The Diocese of Lansing is opening its records to reveal the names of priests who have been associated with the Diocese who have been subject to credible allegations of sexually abusing a minor.
The list goes back to 1937 and includes an estimated 2.8% of the priests belonging to the Diocese.
According to a news statement from the Diocese, over 90% of such allegations stem from a three-decade period beginning in the 1960’s.
All of the priests in the list are now dead or no longer in active ministry.
“The primary intended audience of this list are victims of abuse: to encourage presently unknown victims to come forward; to help victims expose their abusers; and to assist victims in finding healing – it is also hoped that this information will assist all to ensure that such abuse never happens again,” said Bishop Earl Boyea.
Since 1937, there have been an estimated 1,654 priests who served within the Diocese of Lansing, consisting of 471 diocesan priests, 518 religious priests, and 665 who were ordained for another diocese but who have resided, even temporarily, in the Diocese of Lansing.
The list is the result of an internal review of reports of sexual abuse of minors made to the diocese over the past 82 years. It reveals that a total of 17 priests have been subject to a credible allegation of sexual abuse of a minor during that time: 13 diocesan priests; three priests from religious orders; and one priest from another diocese.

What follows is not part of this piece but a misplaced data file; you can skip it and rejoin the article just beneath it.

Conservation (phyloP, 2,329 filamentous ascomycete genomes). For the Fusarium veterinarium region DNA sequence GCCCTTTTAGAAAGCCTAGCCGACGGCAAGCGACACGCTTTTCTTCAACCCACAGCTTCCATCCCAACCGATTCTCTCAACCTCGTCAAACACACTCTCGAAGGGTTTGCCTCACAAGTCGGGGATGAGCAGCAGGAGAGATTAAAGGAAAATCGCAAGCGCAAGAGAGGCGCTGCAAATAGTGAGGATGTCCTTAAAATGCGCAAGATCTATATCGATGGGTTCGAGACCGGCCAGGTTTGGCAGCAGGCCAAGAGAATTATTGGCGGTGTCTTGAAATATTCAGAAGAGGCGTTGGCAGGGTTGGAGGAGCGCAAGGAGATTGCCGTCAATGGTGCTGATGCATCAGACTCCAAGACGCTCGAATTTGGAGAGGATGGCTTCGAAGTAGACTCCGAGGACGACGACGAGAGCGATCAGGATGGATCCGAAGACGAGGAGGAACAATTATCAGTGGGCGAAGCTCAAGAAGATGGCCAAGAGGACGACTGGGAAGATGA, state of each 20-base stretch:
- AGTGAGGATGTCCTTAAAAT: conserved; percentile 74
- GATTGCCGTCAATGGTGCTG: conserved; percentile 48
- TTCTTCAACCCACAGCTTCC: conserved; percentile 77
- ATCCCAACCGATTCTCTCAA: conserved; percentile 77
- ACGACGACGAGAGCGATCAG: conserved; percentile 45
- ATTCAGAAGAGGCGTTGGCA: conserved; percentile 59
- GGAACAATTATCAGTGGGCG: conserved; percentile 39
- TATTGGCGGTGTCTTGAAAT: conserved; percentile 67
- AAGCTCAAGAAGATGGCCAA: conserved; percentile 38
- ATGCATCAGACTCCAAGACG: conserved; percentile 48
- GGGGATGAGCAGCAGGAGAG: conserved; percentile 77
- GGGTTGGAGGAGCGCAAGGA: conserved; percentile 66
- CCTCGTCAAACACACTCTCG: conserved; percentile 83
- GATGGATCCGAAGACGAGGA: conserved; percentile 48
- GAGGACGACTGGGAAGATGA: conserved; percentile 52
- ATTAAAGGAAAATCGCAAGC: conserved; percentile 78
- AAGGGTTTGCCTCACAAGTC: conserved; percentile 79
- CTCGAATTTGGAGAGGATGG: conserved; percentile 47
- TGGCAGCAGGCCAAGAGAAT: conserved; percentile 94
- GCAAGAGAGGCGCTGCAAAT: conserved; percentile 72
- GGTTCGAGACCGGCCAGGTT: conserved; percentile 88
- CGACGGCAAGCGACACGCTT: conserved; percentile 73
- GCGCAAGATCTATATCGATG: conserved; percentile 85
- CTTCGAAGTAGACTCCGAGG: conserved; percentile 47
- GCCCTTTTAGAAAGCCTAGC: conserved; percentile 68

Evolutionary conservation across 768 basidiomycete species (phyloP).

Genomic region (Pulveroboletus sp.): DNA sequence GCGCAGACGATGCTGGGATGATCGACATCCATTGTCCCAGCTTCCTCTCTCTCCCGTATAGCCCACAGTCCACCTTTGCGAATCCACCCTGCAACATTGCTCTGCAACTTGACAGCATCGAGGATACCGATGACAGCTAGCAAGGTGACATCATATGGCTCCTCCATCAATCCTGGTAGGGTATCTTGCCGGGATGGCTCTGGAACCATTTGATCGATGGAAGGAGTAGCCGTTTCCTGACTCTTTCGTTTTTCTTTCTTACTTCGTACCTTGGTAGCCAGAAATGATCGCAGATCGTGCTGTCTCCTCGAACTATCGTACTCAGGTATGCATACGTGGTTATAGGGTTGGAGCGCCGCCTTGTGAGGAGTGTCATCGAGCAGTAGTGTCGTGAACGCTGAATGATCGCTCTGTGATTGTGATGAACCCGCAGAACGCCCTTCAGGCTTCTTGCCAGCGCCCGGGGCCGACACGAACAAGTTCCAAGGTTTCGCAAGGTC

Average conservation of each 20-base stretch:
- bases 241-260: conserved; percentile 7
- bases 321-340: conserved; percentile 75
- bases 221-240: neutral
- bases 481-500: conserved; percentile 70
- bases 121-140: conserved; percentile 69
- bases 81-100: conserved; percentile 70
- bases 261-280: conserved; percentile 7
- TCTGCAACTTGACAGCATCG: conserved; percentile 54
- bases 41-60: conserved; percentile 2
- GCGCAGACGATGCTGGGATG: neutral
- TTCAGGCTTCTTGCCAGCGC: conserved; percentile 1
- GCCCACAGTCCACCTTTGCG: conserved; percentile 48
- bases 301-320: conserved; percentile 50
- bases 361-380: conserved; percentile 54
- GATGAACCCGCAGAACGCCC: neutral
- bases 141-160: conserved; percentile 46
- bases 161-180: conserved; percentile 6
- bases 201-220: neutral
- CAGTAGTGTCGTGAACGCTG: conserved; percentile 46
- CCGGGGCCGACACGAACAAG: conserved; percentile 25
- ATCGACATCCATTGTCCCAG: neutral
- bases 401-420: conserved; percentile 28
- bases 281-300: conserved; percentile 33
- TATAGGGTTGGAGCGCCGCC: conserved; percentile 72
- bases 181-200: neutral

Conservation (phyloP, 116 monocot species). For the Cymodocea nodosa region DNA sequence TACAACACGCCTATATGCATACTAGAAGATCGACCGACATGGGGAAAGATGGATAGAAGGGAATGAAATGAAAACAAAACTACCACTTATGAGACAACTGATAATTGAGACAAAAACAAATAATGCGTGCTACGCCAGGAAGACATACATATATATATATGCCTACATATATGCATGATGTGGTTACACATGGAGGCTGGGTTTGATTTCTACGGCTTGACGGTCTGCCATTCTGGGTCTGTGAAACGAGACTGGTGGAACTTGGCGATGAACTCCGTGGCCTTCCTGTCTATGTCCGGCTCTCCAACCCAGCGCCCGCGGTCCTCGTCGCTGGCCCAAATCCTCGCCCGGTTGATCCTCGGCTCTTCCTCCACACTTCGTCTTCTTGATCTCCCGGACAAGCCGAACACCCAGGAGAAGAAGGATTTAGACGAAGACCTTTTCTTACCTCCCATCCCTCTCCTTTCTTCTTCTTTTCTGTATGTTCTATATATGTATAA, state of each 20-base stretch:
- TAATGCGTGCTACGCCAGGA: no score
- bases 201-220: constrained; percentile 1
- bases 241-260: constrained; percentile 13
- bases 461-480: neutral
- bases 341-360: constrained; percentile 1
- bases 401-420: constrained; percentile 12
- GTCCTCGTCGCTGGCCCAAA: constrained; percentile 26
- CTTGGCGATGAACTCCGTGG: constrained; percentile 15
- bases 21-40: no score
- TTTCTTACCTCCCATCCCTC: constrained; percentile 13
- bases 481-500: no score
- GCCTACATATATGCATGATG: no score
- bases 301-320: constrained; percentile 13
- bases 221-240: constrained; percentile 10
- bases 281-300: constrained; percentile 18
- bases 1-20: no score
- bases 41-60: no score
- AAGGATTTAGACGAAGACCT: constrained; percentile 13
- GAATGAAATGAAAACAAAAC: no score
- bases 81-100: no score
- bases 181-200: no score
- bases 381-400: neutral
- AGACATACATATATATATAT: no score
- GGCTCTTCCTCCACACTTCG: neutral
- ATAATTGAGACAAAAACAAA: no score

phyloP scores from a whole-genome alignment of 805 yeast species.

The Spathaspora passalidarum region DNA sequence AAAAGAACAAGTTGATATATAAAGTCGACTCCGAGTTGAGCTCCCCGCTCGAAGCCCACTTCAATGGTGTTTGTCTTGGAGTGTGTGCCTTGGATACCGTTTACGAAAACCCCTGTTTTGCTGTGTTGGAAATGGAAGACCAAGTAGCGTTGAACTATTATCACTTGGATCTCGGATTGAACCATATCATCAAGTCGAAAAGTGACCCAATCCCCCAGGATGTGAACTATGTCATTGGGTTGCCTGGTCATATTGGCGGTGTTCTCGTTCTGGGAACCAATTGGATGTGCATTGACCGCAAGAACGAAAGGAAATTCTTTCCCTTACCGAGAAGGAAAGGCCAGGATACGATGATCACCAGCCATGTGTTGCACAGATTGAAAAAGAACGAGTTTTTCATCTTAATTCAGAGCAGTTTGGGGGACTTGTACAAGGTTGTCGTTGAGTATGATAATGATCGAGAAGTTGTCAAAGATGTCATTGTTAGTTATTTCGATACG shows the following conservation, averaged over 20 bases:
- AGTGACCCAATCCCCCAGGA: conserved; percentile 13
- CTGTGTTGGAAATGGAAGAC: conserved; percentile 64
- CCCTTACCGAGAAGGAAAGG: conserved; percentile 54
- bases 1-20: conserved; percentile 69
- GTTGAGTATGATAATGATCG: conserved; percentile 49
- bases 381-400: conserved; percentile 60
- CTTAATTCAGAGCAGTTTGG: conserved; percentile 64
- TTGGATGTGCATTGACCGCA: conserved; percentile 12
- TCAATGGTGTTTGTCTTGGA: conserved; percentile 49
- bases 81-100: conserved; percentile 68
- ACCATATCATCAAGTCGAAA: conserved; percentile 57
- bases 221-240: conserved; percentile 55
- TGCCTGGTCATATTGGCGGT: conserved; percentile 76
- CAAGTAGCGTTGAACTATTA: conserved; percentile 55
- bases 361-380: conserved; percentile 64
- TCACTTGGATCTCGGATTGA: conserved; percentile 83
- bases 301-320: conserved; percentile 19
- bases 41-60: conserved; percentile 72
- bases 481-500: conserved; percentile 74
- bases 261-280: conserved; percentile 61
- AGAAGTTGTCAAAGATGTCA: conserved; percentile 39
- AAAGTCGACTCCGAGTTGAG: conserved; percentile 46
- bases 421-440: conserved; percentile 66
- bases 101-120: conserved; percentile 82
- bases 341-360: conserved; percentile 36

The list of names was compiled by diocesan staff with the assistance of the Diocese of Lansing’s Review Board for the Sexual Abuse of Minors, including past Review Board chairs.
The data reveals that for the 17 priests who have been credibly accused of sexual abuse, there have been 73 total allegations against these priests. The alleged victims in these reports include 66 boys, four girls; and three where the gender of the victim was unreported.
According to the Diocese of Lansing report, during the time period under review, it received a total of 155 allegations against priests alleging sexual abuse of minors. These allegations include the 73 allegations against the 17 priests credibly accused, and also allegations which were deemed to have insufficient evidence available to determine credibility, often because of the age of the report and the fact that the accused priest was already deceased. In total, that amounts to 69 clergy serving within the diocese, including those 17 credibly accused. The Diocesan Review Board is also currently considering several allegations received over the last year.
Again, the vast majority of the reports of abuse were received after 2002, and alleged abuse occurring from the 1960s to 1990s. In fact, the diocese states that there has been only been one allegation of sexual abuse of a minor alleging that the abuse occurred since 2000. That particular allegation was promptly referred to law enforcement and, in cooperation with law enforcement, determined to be a false accusation.
“I know I am not alone in feeling deep shame and sorrow upon learning of the plight of victims in recent years,” said Bishop Boyea, “I have met with many of them; all deserve our compassion, solace and support.”
“As a Church, we are deeply sorry for what happened to you. As your bishop, I offer you a profound apology for the sins of my brothers. As a diocese, we are pledged to help you find healing and peace.”
At 10:00 a.m. today Bishop Boyea is expected to speak more on the publication of the list.
6 News is anticipating livestreaming that event at www.wlns.com/livestream beginning at 10:00 a.m.